Structured Work Systems in the Classroom and at Home

By Kim Howard, M.Ed.

As we swing into a new school year let’s take a look at one way we can provide children with autism the visual supports they need to learn new information. A research based strategy that is proven effective is Structured Work System. Structured Work Systems stem out of the TEACCH program in Chapel Hill, NC. Structured work systems provide learners with autism a much needed way to understand what is being asked of them. I find structured work systems to be useful because they are effective from preschool age through adulthood and can be used in a variety of settings from home to school to work environments.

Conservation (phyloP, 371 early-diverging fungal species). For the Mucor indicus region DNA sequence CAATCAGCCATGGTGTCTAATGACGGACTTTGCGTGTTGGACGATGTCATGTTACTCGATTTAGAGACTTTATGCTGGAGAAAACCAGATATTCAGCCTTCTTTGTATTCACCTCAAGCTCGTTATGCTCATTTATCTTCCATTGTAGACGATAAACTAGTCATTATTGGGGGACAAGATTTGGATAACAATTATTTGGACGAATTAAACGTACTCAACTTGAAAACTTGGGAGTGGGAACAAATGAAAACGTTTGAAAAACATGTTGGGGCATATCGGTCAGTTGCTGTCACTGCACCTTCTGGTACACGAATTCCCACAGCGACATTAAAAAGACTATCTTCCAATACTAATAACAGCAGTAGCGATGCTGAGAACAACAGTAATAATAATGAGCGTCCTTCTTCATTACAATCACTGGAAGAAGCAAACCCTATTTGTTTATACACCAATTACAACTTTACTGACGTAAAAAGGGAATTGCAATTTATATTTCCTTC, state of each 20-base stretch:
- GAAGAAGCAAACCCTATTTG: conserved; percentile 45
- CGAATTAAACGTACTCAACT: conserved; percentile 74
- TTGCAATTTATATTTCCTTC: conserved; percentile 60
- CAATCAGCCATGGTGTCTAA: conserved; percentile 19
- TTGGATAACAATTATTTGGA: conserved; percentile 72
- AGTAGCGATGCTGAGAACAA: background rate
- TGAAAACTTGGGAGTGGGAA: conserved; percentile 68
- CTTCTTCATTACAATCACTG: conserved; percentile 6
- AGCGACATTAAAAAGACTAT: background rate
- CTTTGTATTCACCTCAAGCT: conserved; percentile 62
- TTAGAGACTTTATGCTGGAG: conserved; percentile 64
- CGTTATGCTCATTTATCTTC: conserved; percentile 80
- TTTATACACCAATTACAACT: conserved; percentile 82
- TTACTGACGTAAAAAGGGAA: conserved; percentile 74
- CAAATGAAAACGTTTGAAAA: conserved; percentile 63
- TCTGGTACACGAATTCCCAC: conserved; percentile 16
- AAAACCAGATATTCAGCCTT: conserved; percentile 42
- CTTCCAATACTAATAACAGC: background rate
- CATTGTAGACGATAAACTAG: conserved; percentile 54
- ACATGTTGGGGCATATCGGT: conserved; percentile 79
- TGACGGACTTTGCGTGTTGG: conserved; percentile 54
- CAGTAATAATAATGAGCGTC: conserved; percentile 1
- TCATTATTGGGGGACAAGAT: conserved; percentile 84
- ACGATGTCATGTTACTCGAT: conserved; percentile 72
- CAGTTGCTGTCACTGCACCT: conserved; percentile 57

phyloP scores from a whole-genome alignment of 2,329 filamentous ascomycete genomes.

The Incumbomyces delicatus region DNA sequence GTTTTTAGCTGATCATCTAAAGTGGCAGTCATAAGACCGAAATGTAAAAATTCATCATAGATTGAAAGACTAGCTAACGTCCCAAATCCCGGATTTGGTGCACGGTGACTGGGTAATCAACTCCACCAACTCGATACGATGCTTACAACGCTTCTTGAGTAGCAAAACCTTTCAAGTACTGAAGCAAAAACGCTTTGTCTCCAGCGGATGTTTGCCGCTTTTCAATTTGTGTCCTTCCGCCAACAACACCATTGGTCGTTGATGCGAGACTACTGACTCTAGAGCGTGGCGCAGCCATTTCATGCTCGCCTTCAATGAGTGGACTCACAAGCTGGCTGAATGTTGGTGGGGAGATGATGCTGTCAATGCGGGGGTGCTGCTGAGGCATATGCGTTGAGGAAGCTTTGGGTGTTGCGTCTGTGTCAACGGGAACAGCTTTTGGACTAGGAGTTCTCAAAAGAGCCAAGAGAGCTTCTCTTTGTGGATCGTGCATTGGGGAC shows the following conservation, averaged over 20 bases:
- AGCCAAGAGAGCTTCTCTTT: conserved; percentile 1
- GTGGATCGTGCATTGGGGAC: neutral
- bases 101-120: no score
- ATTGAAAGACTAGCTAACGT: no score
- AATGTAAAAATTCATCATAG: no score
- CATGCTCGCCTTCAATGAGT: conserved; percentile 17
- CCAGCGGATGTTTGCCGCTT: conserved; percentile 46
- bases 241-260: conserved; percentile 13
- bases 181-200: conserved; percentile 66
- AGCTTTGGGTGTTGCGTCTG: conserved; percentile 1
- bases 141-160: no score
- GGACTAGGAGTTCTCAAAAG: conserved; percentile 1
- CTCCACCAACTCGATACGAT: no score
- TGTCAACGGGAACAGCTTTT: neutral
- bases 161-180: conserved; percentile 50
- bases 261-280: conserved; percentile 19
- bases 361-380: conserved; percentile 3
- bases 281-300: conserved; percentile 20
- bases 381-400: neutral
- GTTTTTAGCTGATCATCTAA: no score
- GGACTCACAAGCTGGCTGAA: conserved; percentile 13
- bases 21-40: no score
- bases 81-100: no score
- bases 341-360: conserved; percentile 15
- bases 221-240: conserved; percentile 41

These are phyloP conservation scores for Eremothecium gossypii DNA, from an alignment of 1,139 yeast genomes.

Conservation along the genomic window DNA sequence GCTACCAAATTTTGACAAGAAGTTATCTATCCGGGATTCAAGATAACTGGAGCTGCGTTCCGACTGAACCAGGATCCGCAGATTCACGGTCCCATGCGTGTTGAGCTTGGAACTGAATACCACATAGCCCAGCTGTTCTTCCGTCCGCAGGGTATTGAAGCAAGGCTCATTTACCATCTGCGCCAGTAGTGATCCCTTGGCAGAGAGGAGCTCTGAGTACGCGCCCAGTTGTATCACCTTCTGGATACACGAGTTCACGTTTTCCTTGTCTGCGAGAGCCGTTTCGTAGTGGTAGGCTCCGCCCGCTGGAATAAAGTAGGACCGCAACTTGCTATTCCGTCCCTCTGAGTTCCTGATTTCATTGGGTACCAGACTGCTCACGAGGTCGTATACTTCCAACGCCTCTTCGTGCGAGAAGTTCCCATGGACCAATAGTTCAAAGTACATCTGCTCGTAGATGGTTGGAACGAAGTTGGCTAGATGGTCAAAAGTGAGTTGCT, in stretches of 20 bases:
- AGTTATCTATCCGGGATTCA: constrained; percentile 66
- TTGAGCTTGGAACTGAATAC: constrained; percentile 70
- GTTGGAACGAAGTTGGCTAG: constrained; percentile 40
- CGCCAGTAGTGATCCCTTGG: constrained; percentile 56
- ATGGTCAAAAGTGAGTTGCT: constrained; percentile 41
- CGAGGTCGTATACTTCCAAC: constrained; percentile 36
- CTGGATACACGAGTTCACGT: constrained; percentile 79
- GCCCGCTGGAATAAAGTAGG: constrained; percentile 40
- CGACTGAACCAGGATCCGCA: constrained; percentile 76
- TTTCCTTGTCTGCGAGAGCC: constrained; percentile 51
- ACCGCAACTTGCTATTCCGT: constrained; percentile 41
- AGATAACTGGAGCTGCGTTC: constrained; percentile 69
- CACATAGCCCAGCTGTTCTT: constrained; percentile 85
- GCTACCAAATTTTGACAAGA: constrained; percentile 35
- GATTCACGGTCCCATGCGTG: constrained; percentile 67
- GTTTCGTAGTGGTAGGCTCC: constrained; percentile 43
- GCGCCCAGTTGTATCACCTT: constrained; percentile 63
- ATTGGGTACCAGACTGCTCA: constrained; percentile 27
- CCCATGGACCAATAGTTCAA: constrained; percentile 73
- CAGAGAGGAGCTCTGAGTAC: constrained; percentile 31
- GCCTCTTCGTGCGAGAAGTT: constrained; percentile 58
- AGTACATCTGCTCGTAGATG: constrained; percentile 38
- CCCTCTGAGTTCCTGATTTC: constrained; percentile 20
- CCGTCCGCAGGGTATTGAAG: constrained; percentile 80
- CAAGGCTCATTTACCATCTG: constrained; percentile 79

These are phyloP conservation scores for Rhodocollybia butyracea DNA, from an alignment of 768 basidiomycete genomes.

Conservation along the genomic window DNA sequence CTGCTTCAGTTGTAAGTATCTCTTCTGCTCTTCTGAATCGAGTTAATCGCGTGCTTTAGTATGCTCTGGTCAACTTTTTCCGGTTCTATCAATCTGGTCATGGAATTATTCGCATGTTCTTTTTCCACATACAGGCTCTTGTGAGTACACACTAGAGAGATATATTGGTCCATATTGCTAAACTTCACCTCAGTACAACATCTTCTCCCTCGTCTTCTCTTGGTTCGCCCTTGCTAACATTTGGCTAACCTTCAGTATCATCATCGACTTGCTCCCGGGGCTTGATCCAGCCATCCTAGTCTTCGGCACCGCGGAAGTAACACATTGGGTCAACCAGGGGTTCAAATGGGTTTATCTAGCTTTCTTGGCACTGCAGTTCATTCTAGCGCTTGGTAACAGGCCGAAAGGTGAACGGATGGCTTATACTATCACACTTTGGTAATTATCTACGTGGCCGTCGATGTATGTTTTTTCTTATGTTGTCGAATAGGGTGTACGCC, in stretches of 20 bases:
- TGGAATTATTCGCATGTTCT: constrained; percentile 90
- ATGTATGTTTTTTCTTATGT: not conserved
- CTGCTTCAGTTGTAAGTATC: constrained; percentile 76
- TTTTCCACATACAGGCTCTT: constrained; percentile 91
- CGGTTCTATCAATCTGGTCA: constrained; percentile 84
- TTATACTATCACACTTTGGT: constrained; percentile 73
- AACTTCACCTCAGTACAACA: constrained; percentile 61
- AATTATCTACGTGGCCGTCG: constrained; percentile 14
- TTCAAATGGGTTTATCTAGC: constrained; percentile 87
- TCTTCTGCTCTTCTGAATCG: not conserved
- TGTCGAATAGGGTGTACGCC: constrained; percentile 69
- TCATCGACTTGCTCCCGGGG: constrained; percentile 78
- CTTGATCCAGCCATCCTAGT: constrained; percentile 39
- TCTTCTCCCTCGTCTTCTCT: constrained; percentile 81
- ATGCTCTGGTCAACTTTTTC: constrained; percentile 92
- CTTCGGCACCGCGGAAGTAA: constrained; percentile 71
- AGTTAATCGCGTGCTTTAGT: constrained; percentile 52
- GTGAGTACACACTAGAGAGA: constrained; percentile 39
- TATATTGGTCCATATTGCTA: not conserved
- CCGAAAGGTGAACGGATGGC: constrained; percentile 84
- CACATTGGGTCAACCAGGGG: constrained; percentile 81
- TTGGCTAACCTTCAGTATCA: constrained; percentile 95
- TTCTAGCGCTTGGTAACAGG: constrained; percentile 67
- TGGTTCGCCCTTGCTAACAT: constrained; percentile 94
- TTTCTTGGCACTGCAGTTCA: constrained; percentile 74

What is a Structured Work System?

A structured works system is a visually organized space that answers the following questions for learners:

1. What am I supposed to do?

2. How much am I supposed to do?

3. How will I know I am finished?

4. What do I next?

Join me on Sept 16 for a webinar that will look more in depth at what is a work system and how you can create a work system appropriate to specific learner needs.

Kim Howard is a Field Training Coordinator for the KY Autism Training Center. She provides direct training and technical assistance to education staff, social and community personnel, counselors, job coaches and families.

KY Autism Training Center Summer 2014 Newsletter August 2014